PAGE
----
The last place I was involved with was the RockYard Brewing Co. Another pub. Budget was $250,000 each for the Brewhouse equipment and kitchen equipment. Both came in over budget.

It typically takes 2-3 years of operation before a business venture will show a good profit. In budgeting start-up costs, you should also figure in operating capital to keep you going during the months when you are running at a loss.

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Old 03-20-2008, 10:27 PM   #26
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Here's a great read by one of our own HBT members and his experiences running a brewery: http://www.homebrewtalk.com/showthre...t=11412&page=2

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Old 03-20-2008, 10:56 PM   #27
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Quote:
Originally Posted by Wayne1
The SandLot Brewery at Coors Field was built as a pure brewery. 10 bbl three vessel, steam brewhouse (mash mixer, Lauter tun, Kettle) with four 20 bbl cylindro-conical fermenters, four 20 bbl aging tanks, and eight serving tanks. Coors was paying the bills. The budget was $500,000. We spent $800,000.00 before opening day. I made a few mods to the gear and probably spent an additional $50,000 in upgrades during the first year.
great info man!

think you could give me a little more info? you sound pretty knowledgable on the commercial aspect of it

I wouldn't mind some educated guesses on some stuff so I can figure out my potential proft, specifically on the setup I quoted....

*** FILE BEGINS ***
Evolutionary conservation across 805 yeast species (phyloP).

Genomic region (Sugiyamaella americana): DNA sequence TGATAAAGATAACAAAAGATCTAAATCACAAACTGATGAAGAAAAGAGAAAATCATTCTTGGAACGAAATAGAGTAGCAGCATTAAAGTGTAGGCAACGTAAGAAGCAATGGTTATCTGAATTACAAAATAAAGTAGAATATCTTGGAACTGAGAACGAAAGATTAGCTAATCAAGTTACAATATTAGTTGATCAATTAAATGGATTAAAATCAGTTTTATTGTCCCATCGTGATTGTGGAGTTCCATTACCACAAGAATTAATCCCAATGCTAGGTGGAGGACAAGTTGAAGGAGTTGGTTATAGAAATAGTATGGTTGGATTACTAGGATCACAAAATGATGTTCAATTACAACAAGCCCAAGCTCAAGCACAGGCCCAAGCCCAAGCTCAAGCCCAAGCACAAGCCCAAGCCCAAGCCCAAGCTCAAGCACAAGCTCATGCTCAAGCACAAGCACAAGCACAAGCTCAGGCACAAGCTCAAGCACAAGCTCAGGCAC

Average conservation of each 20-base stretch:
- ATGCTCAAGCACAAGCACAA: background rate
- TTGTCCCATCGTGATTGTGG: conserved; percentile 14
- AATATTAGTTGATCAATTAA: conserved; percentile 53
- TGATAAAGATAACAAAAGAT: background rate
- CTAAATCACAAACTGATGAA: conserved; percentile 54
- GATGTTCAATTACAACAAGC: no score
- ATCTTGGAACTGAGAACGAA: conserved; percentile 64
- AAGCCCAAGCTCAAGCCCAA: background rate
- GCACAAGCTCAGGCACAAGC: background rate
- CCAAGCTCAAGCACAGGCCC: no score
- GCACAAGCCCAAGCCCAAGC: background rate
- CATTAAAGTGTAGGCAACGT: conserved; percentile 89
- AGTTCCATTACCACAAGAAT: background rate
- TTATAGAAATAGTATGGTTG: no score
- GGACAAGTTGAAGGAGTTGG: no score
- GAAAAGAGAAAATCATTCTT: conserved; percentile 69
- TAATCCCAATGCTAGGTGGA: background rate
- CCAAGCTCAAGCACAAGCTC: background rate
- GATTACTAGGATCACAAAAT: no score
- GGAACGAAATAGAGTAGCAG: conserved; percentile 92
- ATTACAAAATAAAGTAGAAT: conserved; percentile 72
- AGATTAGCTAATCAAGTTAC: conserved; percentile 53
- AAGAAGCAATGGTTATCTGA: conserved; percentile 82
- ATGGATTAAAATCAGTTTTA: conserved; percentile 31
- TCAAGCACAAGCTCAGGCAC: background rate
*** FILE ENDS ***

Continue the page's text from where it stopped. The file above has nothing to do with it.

when going commercial how long is the batch in each fermenter and and secondary? about the same as a homebrew? or is there some other things that speed up the process?

I'll just guess that the longest process is the aging tanks....Because you can only produce as much beer as your tanks can hold... so i'm gonna take a guess of 2 weeks in the secondary tank.

if my math is correct, I have a maximum output of 5314 gallons of beer/month, or 56,682 12oz bottles

any idea how much I'm going to pay for ingredients/water/glass bottle/etc? Just make a guess on how much ingredients would cost on a 600gallon batch

What do the brewers usually sell the 6 packs for....$4.50? kegs?

I'm not seeing too much room for profit here, even with the brewery operating at max output

The most money I could probably ever sell 12 oz bottles for is 75 cents a bottle, which would put me at a max income of $42,500/month, which is like a small diner lol. I guess there is less overhead with a brewery. Very few employees
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Old 03-20-2008, 10:57 PM   #28
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holy crap

I just called up a bottle distributor

I got a price quote for 10,000 bottles

44 cents a bottle!!!!!!!!!!!

thats absurd

how do you make any profit????

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Old 03-20-2008, 11:08 PM   #29
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http://www.bizjournals.com/albuquerq...b1.html?page=2

also I read this article

this guy is only doing 125 barrels a month?

I guess thats a lot for a microbrew, I wonder how much profit he's making
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Old 03-20-2008, 11:28 PM   #30
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brewing and profit don't go easily together. That is the real joy of homebrewing.